生命淬煉盡成舞——江青

:::

1989 / 8月

文‧李光真 圖‧張良綱


從「跳民族舞的小美人」,到熠熠電影紅星,再蛻變成國際現代舞壇上的一員,江青的生命歷程橫跨了中國大陸、港台、美國,最後定居在遙遠的北歐,她的一生,看似「傳奇」,卻更富含堅韌、自適的人生哲理。


睽違十九年,一代金馬獎影后——江青,終又重返國門。當江青踏出中正機場,看到孫越、曹健、傅碧輝……等影壇老友,在深夜中守候迎接時,四十三歲的她也不禁又跳又叫、又摟又抱。經過多年時空的阻絕,江青一貫的率真、熱情,仍然很快地感染周遭每一個人。

昔日明星,今日舞者

「總算是了了一樁心願!」從電影界「出走」,江青以舞蹈工作者的身分重回故土,儘管不少演藝界老友對江青略顯冷澀的現代舞展,有著「看不懂」、「轉變太大了」的慨嘆,但江青仍然相當滿足:「趁我還跳得動時,回來為老朋友、為昔日的觀眾演出,讓他們看看舞台上真正的江青——這一直是我最大的心願!」

說起當年踏入影壇,也實在是因「舞」結緣。

江青十歲就進入「北京舞蹈學院」主修民族舞,十六歲畢業後轉往香港發展。第一個工作是為邵氏的歌舞片編舞,沒想到女主角樂蒂中途退出,電影遂告停擺,反倒是有著一雙靈俏大眼、一張甜美鵝蛋臉的江青被國聯影業看中,一部和凌波搭檔演出的「七仙女」,使江青一砲而紅,成為紅遍港臺的「國聯五鳳」之一。

民國五十五年,年僅廿的江青,更以「幾度夕陽紅」榮獲金馬獎,達到了演藝事業的高峰。

然而「從影七年,舞蹈也中斷了七年」,江青回憶道。整天拍戲、應酬,民族舞成了特殊節慶時才偶爾展露的額外「才藝」,連從小苦練的基本功也荒疏殆盡。

挫折中的轉捩點

但畢竟自幼習舞,銀幕下的掌聲並不能滿足江青,「電影只是工作,真正的精神慰藉還是跳舞」,她說。

在江青與電影導演劉家昌傳出「婚變」、繼而隻身赴美前,她已經著手籌辦一間舞蹈教室;教室還沒裝潢完成,身心困頓的她就毅然「出走」,到新大陸去找尋新的天地。

如果不是當年的「婚變」,江青還會重回舞壇,成為今天的舞蹈創作者嗎?——面對這樣一個許多女性雜誌記者最關切的話題,江青總是沈吟半晌,然後說:「對於已經發生的事,我從來不做『如果沒有……』的假設;但在電影圈待得越久,想重回舞蹈的心就愈強烈,這種意念從來沒消失過。」

但江青也不諱言,初去美國,只有一個模糊的信念:「我要再開始跳舞!」至於如何開始,選那一條路,又能走多久、多遠?都在在令她惶惑。

那一段日子的確是潦倒黯淡的。慣於享受眾星拱月、逢迎讚美的「玉女影后」,一下子跌落冷清、甚至是失敗的谷底。但江青並沒有像許多人預言地被「擊倒」,她把自己關在房間堙A劈腿、拿頂……,一點一滴,再把「基本功」從頭拾起。

「那時候,舞蹈就是唯一的寄託了。每天不是苦讀英文就是練基本功,有時候驀然發覺自己一、二個月都沒開口和人講過話」,江青回憶。

日子終於有了轉機。兩年後,江青在長島的一場中國民族舞演出,受到加州大學柏克萊分校教授的青睞,他主動詢問江青是否有意教課,於是江青抱著一本英文字典,戰戰兢兢地去應徵,開始了她教授「中國舞」的生涯。

找到了自己要的舞……

「一年半的柏克萊教職,的確給了我很大的幫助」,江青至今仍對這段幸運往事充滿感激。這種幫助,不僅是一份安定的生活,更讓她可以免費旁聽其他老師的課。也就在這堙A江青第一次接觸到正統學院中的現代舞。

沒有過多外在的成規模式,只要求盡情「表達自我」的現代舞,對從小接受中國民族舞及俄國古典芭蕾訓練的江青,不啻是一項觀念上的大轉變。

「以前我受的訓練,是以『技巧』掛帥,較少用『感覺』、『思維』去編一隻舞或跳一隻舞;而現代舞卻啟發我,原來舞蹈的天地這麼廣,你可以用它來表現內心最深的掙扎,也可以用它來表現你對社會、對某一件事的看法。」那種「這就是我要的舞」的驚豔,改變了她的舞蹈生命。

從愛上了現代舞,到一年半中去了紐約八次,江青逐漸清楚自己要走的路——創作。雖然這是一條寂寞而艱苦的路,但對歷經了人世滄桑起伏的江青而言,「創作」卻是一條最能讓她自由呼吸、並且幫她釐清思緒、沈澱感情的一條路。

於是,在紐約州立大學教課之餘,江青抓住每一個機會,向現代舞壇的大師們觀摩學習,瑪麗.安東尼、喬伊斯.崔斯勒等人,都曾給她許多啟發;而每天接觸的、談的、練的……都是現代舞,也使她很快地掌握住現代舞的「語彙」。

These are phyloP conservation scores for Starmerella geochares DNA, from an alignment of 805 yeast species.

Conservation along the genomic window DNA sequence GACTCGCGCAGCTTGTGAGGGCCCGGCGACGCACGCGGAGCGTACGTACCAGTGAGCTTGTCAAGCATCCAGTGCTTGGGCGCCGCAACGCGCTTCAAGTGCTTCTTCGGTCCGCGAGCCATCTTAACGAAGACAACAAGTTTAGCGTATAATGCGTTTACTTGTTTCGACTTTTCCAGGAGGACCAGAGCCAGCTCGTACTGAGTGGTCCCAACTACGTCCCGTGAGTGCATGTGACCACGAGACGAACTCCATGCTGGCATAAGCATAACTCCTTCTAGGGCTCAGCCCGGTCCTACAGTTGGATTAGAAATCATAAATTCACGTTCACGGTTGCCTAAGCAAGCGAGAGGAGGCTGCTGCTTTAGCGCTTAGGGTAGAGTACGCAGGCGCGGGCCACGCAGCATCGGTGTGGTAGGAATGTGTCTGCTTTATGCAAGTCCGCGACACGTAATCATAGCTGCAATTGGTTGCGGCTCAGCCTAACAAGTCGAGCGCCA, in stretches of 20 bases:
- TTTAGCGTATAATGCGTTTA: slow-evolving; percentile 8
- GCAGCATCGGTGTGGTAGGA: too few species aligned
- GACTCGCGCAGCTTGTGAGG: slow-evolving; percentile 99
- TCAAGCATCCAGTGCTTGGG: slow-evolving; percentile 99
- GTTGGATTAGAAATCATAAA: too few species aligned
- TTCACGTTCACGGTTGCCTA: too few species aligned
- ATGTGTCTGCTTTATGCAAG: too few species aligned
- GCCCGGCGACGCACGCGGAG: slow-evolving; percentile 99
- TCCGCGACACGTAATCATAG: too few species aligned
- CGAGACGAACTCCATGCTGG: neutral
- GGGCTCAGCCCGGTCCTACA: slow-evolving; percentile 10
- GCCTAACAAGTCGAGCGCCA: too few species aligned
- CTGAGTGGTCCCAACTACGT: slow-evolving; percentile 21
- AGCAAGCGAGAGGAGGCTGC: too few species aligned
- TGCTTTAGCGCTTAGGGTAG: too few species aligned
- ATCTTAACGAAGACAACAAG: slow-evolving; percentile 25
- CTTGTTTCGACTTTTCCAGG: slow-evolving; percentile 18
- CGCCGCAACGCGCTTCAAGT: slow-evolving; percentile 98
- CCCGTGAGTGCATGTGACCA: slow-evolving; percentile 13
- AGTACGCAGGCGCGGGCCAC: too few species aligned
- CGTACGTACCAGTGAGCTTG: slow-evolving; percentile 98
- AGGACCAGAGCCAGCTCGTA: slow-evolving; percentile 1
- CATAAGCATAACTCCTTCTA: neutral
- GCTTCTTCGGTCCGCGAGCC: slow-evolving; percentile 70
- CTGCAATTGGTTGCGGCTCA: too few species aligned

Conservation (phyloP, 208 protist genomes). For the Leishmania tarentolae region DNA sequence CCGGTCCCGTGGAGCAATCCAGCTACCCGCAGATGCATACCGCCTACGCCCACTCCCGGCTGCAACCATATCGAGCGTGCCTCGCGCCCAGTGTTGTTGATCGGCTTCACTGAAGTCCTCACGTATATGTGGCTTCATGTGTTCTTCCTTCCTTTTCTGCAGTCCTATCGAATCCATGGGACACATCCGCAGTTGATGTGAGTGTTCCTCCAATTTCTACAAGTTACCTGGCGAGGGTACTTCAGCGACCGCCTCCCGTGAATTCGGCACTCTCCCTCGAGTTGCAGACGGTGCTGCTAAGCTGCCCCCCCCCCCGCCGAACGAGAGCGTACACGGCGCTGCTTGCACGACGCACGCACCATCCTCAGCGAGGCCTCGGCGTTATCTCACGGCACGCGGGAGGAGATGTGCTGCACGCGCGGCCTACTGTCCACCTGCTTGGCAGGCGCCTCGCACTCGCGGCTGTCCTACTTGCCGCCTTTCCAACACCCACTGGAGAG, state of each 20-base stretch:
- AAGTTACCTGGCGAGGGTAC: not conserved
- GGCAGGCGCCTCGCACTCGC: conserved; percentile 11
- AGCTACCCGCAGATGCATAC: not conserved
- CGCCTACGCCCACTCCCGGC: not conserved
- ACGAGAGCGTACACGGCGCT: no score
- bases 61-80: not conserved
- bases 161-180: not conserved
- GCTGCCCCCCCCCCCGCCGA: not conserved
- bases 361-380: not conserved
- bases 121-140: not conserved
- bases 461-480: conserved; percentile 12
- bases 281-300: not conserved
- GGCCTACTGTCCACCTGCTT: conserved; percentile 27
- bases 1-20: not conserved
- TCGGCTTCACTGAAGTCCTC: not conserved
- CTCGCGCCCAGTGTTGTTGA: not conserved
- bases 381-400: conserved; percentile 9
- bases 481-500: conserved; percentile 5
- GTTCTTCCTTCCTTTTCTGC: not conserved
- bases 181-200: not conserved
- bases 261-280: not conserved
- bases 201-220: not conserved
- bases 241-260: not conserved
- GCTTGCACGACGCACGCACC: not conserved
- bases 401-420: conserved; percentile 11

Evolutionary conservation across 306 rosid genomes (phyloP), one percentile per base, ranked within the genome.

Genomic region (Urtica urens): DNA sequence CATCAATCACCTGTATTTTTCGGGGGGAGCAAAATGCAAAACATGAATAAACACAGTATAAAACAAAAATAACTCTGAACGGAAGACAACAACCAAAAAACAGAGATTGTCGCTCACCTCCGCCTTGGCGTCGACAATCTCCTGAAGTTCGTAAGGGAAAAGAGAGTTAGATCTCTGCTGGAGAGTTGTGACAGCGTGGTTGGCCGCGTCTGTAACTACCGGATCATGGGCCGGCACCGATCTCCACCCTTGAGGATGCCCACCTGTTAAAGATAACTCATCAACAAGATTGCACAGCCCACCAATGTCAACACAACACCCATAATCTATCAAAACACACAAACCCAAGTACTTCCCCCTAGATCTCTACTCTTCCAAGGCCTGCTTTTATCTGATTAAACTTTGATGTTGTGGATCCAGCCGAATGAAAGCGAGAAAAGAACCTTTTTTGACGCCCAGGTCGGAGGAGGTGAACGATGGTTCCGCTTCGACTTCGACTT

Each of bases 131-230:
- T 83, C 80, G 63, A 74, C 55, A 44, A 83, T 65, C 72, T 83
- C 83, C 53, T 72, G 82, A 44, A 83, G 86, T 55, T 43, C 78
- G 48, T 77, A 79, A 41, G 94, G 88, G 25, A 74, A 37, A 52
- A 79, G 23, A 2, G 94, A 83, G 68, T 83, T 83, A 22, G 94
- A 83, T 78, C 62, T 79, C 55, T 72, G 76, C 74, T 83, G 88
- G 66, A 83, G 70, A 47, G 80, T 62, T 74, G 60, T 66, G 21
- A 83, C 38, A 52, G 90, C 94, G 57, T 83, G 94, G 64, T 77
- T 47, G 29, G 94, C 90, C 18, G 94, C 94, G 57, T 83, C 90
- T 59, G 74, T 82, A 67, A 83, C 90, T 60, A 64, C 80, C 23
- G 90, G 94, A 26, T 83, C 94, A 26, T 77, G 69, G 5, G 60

不再孤軍奮鬥

成立舞團,則是江青的另一個轉捩點。這和從影、教學一樣,也是「無心插柳」下的成果。

那是在一九七三年時,江青帶著系上學生在紐約市政廳演出,結果出乎預期地成功,故幾位班底留了下來,成為「江青舞團」的成員。往後十二年,從剛開始的一年一度發表會,進展到一年兩次、三次、甚至巡迴各地,參加各項國際性舞蹈節,這支富有獨特中國風格的舞團,終於在國際上闖出了知名度。

「中國風格」一直是江青舞作中最受矚目的。從第一個作品——用王維的詩和周文中的音樂編成的「陽關三疊」開始,傳統中國文化的精神始終貫穿在她的舞蹈裡。即使現在沒有多少時間研讀古籍,但莊子、楚辭、唐宋詩詞、戲曲等,在「北京舞蹈學院」文化課程中讀過的,仍然是她腦中經常浮現的取材對象。

今年四月她在紐約古根漢博物館推出的獨舞——源自李清照的「聲聲慢變奏」,就不僅蘊含這種精神,更直接在演出時用中文念白。當「尋、尋、覓、覓、冷、冷、清、清……」配合著空洞重覆的腳步聲響起時,即使完全不懂中文的觀眾,也能夠感受到那種淒靜欲絕的傷懷。這種超越時空國界的「共鳴」,正是江青最引以為傲的。

「文化的根就是創作的根」,江青多次嚴肅地強調。而她比一般中國人更得天獨厚的是,她還擁有豐富多變化的民族舞語彙:蓮花指、劍指、雲手、蹲轉……,這些自幼銘記在心的舞步和身段,創作時都成了素材,許多意念也能因此「具象化」。

中西兼容,富含哲理

江青以這次在台灣首演,為紀念故友葉清而作的「竹節」為例,儘管許多人認為這支舞碼失之「單調」、「重覆」,但江青原先的創作意念正是要表達葉清平淡、堅實的個性。

江青首先取「中空高節」的竹作為象徵,再用化自安徽「花鼓燈」中,具有「貼地」及「堅韌」等含意的「水車步」為基本的步法;而出現了七、八次的「三點頭」——「亮相亮三次」,也意在加強對故友的懷念。

「這些民族舞蹈的語彙其實都具有深刻含意」,不過江青也特別強調:「但我不是要跳民族舞蹈,而是取擷適合我用的語彙,把它們融入現代舞中,並賦予新的精神。」

是不是因為這些「異國風情」,才使得江青在競爭激烈的世界舞台上擁有一席之地?江青承認:「當然要有特色,才能夠凸顯自己。」但她絕不認為在藝術成就的評鑑中有國籍、性別之分。

「不管別人邀請我參加『少數民族舞展』、『女性舞展』、或把我稱為『會跳舞的明星』,都是我最反對的!」江青堅定地說。

「看不懂江青的舞」?!

除了中國文化以外,對「生活」本身的靜心體會,也是江青的創作泉源。

例如每次演出都佔有極重份量的「詮釋」部分,江青就有著顯然側重哲理探討的創作意念:「同樣的事,看法可以迥異。個人的經驗、感情,以及外界的環境變化,在在影響我們對事物的觀點和態度,而『詮釋』就企圖反映這種事物的多面性。」

於是,江青將完全相同的同一套舞步,做了「角度」上的變換,分別以舞台正前方、側前方四十五度角、正上方、正後方……做為中線,結果能看出其中「玄機」的觀眾竟然少之又少。而她以同一個旋律,藉不同樂團的演奏、或配以不同編舞者的舞作,也往往給觀眾全然不同的感受。

當然,對一個成熟的編舞者來說,舞蹈語彙再豐富、哲理再深奧,也要通過觀眾的「直覺」考驗。這次江青在國人「預期過高」的情況下,演出評論褒貶互見。

新象負責人、本身為音樂家的許博允認為她的舞「很『冷』,但是深度很夠」。而國立藝術學院舞蹈系講師陶馥蘭則指出,江青的舞,往往意象流於簡單,肢體動作也失之「平面」,力度、流動感略嫌不足。而「看不懂」、「怎麼不像跳舞——沒有跳躍、也沒有旋轉等高難度技巧?!」則是一般觀眾的反應。

重視「過程」,忠於自己

對於這些評語,江青免不了有挫折感,但她仍有自己的信念:「我的舞蹈較注重觀念的闡釋,若能從當晚演出舞碼的整體結構來探討,或許比較不會『見樹不見林』。」

江青清楚自己創作過程的每一步思維,但她也喜歡留下「空間」,讓觀眾自己想像。

「像我有一首作品『洞』,在創作最早期是拿來象徵窗戶——因為人都是透過窗戶去看世界,然後人懂得愈多,包袱也就愈重、愈纏愈放不開、患得患失,於是我的『洞』也愈開愈多。」

可是有很多觀眾看過後,忍不住問她:「這些『洞』是不是代表傷口、是說感情創傷是剪不斷、理還亂的……?」江青回想起這些可愛的觀眾們「體貼入微」的揣想時,就忍不住開心地笑起來。

對江青來說,作品受歡迎固然值得高興,但她所以選擇創作的路,正是因為過程重於「成品」。也因此,儘管一些外國人士認為「江青的中國民族舞跳得比現代舞好多了,她為什麼要跳現代舞,而且要自己創作呢?」但江青卻堅持「忠於自己」,用自己真正喜歡的方式來展現自我。

國立藝術學院舞蹈系主任平珩就很贊同這種態度,她說:「江青知道自己想要什麼、要如何表達;也清楚自己每一支舞的意念和意義,對舞蹈工作者而言,這種發自內心的動力,就是不斷進步的驅力。」

用「生活」來豐富舞作

從一九八五年江青解散舞團之後,創作、獨舞、擔任藝術指導……就成為她的事業重心,而從世界各地來的邀約也從未間斷。

一九八七年,江青到中國大陸巡迴表演,在拉薩市創下了西藏有史以來第一次現代舞演出;同年她應紐約林肯表演藝術中心的大都會歌劇院之邀,為普契尼歌劇「杜蘭朵公主」編舞;今年香港藝術節中,香港舞蹈團演出了她的舞劇「冥城」(大劈棺);而離開台灣後,短短的後半年,她又分別要為英國、瑞典的兩齣戲劇編舞……。

做為一個足跡遍及全世界的自由藝人,江青心中卻有著一個遠在瑞典、遙遠而溫暖的家。家中的主人——世界知名的瑞典籍血液專家彭貝克——是一個願意給予江青自由發展的空間,卻又能在藝術理念上提供心得的良師益友;而年僅四歲半、稚嫩可人的小兒子,則是江青最大的歡樂泉源。

為婚姻而解散舞團、在事業顛峰時懷孕生子,又為了和兒子相處,放棄許多優渥的演出機會……,這些,在珍惜演藝生命,以「個人實現」為人生目標的歐美藝術界而言,都算重大「犧牲」。

關於這點,江青也有自己的看法:「我從來不認為舞蹈是我的全部,——『生活』才是!」

在家時,練舞室之外,江青喜歡下廚房做菜;喜歡捏捏弄弄,做實用雕塑;喜歡教兒子一字一句念中文,講起「媽媽經」時更是笑開了眉眼。而出外演出時,江青則會在緊湊行程中抽空到各地遊覽,大街小巷地逛,去瞭解當地社會的民俗風情。

或許,回望江青走過的路,想想她堅持理想、卻也擁抱真實人生的自適,有人看不懂江青的舞,又有何妨呢?

〔圖片說明〕

P.94

江青的舞作,蘊涵中國風味及哲思。(江青提供)

P.95

這張曾經風靡港台的姣美面容,已更增添智慧與圓融。(江青提供)

P.98

家居時的江青,是平淡自適的。圖為江青攝於紐約自宅。(江青提供)